FWIW. I think the jury is still out on Campagnolo's Ultra Torque crankset (at least, as far as I am concerned!) ... I must be the only person who can envision problems with the mechanical connection that joins the two halves of the crankset's spindle OR subsequent premature (vs. anticipated life) wear/failure of the bearings as a consequence thereof. Having said that, I anticipate a redesign in two-or-three (?) years to a one-piece spindle; but, maybe I'm worrying needlessly about this design variation of cranks with external bearings.

    That's a long way of saying that you should consider just getting the shifters, cassette, chain & pulley wheels (and, rear freehub/hub OR wheelset), first ... and, wait on the other (?) stuff.

    BTW2. It's actually pretty easy to make a 10-speed ERGO shifter index to an 8-speed cassette ... in case you didn't want to drop more money than necessary at this point in time.

    There are MORE Shimano cassettes available than Campagnolo cassettes ... the Shimano cassettes are universally available. THAT is a plus to consider with regard to your future wheelset ... a limited number of Shimano-to-Campagnolo 10-speed conversion cassettes are available.
     
  5. wooliferkins

    wooliferkins New Member

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    Good gen Alfeng. Re the Ultra torque, it's not much different to the coupling in a Sikorsky helicopter drivetrain that allows the Wessex or Sea King tail to fold. That works under much greater torsional loads. As long as it isnt as big a pain as the Mega Exo bugger me my left crank is loose again system we'll be alright.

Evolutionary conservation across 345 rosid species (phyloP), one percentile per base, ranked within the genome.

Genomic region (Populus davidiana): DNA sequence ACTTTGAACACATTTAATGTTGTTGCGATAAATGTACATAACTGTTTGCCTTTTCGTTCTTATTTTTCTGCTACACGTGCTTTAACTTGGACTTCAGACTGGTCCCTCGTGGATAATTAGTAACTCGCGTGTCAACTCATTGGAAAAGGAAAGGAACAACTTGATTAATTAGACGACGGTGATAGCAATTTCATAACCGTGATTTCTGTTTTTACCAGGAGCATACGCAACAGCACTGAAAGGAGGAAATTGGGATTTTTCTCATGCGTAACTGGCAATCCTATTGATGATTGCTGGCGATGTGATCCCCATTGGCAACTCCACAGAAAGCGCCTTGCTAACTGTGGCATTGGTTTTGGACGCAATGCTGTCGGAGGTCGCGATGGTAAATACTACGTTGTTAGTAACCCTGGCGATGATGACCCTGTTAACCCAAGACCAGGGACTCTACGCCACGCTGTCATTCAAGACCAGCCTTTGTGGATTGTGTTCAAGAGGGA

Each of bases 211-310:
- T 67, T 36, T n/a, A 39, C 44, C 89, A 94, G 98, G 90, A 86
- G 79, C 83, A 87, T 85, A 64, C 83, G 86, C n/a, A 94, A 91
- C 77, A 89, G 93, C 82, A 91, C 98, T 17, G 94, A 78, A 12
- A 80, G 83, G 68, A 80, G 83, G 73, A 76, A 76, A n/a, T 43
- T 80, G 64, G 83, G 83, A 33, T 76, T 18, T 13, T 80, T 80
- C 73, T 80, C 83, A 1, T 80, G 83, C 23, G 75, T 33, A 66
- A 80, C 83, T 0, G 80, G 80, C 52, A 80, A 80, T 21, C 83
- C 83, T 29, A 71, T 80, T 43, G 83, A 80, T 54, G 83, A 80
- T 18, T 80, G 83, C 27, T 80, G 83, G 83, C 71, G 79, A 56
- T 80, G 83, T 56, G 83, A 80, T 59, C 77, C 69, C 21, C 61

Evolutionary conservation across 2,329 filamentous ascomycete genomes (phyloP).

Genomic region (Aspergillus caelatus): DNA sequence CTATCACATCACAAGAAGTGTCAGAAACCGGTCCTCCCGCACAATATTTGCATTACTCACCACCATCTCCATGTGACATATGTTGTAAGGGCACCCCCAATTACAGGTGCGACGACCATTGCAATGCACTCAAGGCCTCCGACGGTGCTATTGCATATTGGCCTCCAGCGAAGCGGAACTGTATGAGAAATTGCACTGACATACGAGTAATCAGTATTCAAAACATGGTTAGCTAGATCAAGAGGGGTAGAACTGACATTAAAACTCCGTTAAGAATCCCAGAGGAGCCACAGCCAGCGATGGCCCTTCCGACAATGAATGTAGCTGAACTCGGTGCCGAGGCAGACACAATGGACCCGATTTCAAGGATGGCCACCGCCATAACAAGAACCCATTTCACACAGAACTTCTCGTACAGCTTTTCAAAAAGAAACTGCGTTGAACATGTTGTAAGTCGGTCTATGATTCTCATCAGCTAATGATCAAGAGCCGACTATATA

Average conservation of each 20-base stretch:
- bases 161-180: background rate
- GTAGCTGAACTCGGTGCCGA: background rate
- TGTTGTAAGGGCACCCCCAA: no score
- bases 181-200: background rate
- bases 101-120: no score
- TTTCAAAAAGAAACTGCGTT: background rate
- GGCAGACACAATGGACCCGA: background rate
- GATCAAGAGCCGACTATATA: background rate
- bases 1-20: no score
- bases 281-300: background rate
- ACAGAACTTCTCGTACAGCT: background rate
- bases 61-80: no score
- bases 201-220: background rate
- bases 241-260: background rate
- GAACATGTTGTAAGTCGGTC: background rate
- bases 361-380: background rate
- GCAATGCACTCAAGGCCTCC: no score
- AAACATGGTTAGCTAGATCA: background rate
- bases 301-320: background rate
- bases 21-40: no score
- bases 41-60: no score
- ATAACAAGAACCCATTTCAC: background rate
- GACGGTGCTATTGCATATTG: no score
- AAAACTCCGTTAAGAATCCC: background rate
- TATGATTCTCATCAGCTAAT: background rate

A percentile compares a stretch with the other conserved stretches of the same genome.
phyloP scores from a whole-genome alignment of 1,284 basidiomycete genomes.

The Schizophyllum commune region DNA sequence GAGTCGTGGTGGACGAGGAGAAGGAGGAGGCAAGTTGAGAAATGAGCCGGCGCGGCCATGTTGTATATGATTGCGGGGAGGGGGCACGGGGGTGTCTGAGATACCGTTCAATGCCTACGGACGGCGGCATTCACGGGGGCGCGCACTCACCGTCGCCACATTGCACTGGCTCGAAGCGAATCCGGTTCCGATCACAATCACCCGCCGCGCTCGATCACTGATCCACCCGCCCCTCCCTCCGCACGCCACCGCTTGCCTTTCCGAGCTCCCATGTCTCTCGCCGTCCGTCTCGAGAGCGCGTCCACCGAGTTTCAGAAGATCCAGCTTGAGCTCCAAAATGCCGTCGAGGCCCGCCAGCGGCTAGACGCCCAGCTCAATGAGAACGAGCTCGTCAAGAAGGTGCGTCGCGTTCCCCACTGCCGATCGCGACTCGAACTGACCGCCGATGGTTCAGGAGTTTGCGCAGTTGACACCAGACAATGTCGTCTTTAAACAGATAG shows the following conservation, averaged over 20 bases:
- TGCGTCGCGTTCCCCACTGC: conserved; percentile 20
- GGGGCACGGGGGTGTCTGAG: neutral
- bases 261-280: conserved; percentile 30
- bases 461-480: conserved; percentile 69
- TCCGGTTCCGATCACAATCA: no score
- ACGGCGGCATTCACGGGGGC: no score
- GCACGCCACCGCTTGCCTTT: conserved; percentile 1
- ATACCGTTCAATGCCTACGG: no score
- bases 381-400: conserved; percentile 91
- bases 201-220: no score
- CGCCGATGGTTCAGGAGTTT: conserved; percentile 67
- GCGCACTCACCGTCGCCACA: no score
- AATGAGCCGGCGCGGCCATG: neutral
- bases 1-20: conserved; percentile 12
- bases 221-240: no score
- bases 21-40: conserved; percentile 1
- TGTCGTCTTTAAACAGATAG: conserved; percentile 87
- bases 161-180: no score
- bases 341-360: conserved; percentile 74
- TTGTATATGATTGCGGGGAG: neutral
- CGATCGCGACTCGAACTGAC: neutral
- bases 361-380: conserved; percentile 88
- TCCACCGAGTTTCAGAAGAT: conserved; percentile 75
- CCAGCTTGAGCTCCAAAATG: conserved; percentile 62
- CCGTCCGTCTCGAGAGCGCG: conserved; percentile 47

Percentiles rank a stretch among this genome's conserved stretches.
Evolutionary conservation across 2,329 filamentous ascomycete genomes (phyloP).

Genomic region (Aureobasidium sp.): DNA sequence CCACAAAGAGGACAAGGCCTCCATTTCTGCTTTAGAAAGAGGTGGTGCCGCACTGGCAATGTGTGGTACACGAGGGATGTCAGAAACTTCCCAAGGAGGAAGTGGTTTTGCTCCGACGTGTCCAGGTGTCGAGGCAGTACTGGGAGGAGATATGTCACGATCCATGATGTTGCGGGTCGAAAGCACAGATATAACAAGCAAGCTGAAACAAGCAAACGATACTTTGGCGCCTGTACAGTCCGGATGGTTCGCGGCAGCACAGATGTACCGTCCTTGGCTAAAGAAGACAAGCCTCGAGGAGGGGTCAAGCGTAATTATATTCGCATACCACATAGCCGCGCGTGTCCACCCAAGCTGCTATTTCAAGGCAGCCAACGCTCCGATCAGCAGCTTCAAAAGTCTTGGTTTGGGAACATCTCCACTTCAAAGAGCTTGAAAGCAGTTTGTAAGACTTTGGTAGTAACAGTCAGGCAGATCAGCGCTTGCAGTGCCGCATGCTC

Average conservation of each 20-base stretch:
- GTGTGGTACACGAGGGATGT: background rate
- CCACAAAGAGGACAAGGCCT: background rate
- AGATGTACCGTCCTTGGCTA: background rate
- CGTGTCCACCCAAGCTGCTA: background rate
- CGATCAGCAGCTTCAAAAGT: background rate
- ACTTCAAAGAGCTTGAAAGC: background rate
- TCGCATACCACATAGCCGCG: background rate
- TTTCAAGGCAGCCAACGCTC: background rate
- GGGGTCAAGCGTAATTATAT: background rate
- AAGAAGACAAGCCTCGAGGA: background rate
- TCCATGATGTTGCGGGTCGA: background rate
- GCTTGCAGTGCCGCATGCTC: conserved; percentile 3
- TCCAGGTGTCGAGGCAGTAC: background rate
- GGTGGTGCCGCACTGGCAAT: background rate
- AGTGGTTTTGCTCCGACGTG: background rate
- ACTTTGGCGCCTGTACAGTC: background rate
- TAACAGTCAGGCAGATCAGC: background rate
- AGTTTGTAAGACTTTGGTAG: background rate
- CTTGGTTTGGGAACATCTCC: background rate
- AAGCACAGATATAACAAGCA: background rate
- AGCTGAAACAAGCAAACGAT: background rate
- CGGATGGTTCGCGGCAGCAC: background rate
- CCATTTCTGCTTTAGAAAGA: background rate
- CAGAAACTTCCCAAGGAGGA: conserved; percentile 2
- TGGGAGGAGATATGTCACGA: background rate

6. alfeng

    alfeng Well-Known Member

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    I do/vaguely understand the prior uses of the Hirth Coupling, but the problem I envision is that since the rotation of the spindle isn't perfectly centered due to pedaling forces -- hence, the coupling is stressed UN-uniformly -- I question whether-or-not the load is shared as equally (not that it is equally shared -- remember, many early cartridge bearing Bottom Brackets only had ONE cartridge on the drive side; but now, most have two cartridge bearings on the drive side ...) between the two bearings as it would be with a solid spindle.

    So, in addition to the perhaps-miniscule possibility of the bearing wear being unexpectedly high with the Ultra Torque crankset, isn't there an additional vertical/axial/tangential/whatever force on the coupling-itself if/as a rider (at the extreme) gets out of the saddle and sprints where the bearing is the fulcrum?

    That is, how well does a Hirth Coupling's finger-joint resist non-rotational (axial) stresses?

    How many times can you bend a coat hanger before it breaks?

    So, if there is an unequal distribution because of the Hirth Coupling, wouldn't that create a bearing-wear situation akin to having a BB shell that wasn't perfectly faced?

    ... The Hirth Coupling (possibly) aggravates the uneven load on the cartridge bearings, and the subsequent bearing wear aggravates the stress on the Hirth Coupling ... ad infinitum, until failure occurs at the bearing OR (possibly) the connecting bolt eventually/potentially shears.

    EVEN granite erodes to sand over time ...
     
  7. wooliferkins

    wooliferkins New Member

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    We were talking about the width of BB shells tonight at work. With the precision needed for this to mesh properly how do you take up the different widths in faced shells? We think a couple of thou could prove crucial